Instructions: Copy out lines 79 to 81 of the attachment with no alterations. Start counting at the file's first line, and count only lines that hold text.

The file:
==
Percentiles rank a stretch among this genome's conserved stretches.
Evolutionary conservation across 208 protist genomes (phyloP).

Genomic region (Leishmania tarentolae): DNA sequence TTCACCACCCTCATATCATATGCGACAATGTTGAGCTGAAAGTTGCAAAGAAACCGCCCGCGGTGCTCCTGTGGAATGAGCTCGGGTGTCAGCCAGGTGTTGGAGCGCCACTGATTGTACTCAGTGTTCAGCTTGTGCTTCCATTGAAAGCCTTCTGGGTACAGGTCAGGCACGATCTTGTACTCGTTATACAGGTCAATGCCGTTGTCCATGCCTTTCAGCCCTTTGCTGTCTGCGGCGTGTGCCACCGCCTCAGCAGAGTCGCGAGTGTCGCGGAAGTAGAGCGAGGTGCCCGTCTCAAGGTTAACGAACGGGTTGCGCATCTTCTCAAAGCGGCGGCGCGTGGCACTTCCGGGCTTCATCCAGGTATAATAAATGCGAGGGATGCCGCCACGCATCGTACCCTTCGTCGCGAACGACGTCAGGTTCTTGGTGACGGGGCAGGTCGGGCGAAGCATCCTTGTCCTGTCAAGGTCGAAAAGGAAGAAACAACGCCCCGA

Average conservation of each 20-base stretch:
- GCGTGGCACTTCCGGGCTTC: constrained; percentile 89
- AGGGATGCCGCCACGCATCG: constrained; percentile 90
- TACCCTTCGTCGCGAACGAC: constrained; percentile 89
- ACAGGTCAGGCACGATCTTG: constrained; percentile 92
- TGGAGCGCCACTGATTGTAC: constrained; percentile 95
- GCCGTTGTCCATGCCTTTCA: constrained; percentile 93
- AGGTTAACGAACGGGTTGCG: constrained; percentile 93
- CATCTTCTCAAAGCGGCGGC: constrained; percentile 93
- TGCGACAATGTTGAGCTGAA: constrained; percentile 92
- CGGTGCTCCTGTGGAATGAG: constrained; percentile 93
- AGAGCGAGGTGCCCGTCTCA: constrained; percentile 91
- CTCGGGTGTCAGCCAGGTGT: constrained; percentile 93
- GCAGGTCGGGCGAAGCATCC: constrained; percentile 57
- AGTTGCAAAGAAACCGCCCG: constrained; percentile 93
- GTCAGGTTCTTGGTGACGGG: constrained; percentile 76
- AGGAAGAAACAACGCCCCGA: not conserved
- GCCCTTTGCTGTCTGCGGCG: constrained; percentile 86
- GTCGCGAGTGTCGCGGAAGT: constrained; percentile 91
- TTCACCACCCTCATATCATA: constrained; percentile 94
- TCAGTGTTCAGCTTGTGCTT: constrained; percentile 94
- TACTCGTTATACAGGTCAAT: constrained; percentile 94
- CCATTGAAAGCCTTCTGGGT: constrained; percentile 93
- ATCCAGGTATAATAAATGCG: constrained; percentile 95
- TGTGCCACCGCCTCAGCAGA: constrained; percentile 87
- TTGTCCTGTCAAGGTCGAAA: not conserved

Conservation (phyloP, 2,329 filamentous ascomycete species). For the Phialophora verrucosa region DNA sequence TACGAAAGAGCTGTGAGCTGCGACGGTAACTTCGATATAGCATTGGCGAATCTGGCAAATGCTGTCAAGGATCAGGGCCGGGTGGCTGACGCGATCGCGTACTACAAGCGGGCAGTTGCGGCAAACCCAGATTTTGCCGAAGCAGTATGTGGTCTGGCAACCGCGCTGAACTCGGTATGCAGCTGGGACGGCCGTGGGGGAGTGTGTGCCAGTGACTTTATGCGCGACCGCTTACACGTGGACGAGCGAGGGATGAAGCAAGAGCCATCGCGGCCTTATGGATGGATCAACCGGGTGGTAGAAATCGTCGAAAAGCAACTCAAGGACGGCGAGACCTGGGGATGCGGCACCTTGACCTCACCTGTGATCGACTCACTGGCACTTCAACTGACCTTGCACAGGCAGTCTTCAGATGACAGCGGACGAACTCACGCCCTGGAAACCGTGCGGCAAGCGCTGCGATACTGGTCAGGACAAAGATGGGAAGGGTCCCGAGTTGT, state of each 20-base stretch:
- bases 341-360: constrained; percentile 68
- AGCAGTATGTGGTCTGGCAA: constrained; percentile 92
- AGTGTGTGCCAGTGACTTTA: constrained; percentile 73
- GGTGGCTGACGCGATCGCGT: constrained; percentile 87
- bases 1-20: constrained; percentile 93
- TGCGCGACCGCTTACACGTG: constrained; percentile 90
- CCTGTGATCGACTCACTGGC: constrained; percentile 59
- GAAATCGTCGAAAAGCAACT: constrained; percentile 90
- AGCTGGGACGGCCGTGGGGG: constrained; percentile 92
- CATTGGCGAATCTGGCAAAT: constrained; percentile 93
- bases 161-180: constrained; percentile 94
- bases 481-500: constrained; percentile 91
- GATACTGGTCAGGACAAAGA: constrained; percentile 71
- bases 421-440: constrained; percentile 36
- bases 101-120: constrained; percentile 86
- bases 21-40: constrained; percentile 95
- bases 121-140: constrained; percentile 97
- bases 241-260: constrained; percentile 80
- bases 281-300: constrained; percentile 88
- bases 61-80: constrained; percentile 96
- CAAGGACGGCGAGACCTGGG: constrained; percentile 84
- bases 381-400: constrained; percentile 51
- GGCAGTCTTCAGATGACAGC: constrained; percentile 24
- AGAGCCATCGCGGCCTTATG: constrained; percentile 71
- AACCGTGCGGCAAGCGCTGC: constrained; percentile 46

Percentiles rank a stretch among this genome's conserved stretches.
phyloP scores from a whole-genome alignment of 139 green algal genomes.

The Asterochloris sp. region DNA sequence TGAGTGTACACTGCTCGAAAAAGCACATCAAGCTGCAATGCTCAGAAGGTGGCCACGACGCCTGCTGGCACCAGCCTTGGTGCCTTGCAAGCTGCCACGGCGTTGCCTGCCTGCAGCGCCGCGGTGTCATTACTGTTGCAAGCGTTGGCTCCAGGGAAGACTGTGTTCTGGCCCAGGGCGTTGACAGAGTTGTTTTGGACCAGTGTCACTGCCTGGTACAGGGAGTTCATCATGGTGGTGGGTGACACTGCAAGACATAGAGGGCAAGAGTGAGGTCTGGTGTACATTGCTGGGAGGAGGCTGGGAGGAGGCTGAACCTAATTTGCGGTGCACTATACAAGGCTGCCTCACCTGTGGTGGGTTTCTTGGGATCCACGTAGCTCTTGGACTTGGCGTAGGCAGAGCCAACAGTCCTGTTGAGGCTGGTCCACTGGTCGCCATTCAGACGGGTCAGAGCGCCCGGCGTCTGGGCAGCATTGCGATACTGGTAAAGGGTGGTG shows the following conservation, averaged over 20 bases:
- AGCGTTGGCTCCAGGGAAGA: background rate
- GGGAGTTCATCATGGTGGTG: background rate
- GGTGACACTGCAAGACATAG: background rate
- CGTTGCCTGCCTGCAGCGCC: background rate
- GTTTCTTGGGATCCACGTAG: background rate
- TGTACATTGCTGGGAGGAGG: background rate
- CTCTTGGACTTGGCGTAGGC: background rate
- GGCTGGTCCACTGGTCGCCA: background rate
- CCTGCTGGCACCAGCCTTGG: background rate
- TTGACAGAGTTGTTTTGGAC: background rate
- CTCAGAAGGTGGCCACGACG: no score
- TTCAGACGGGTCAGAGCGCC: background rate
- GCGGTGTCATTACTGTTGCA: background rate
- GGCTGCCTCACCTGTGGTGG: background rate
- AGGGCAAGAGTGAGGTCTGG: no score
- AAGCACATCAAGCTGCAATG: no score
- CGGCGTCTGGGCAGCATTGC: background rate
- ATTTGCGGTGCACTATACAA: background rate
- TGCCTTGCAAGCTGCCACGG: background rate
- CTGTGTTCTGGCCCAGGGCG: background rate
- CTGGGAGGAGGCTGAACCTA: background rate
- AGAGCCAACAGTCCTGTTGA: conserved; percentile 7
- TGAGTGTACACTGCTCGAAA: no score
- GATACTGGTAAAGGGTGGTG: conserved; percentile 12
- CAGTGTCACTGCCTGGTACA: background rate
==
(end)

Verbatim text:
- CTGGGAGGAGGCTGAACCTA: background rate
- AGAGCCAACAGTCCTGTTGA: conserved; percentile 7
- TGAGTGTACACTGCTCGAAA: no score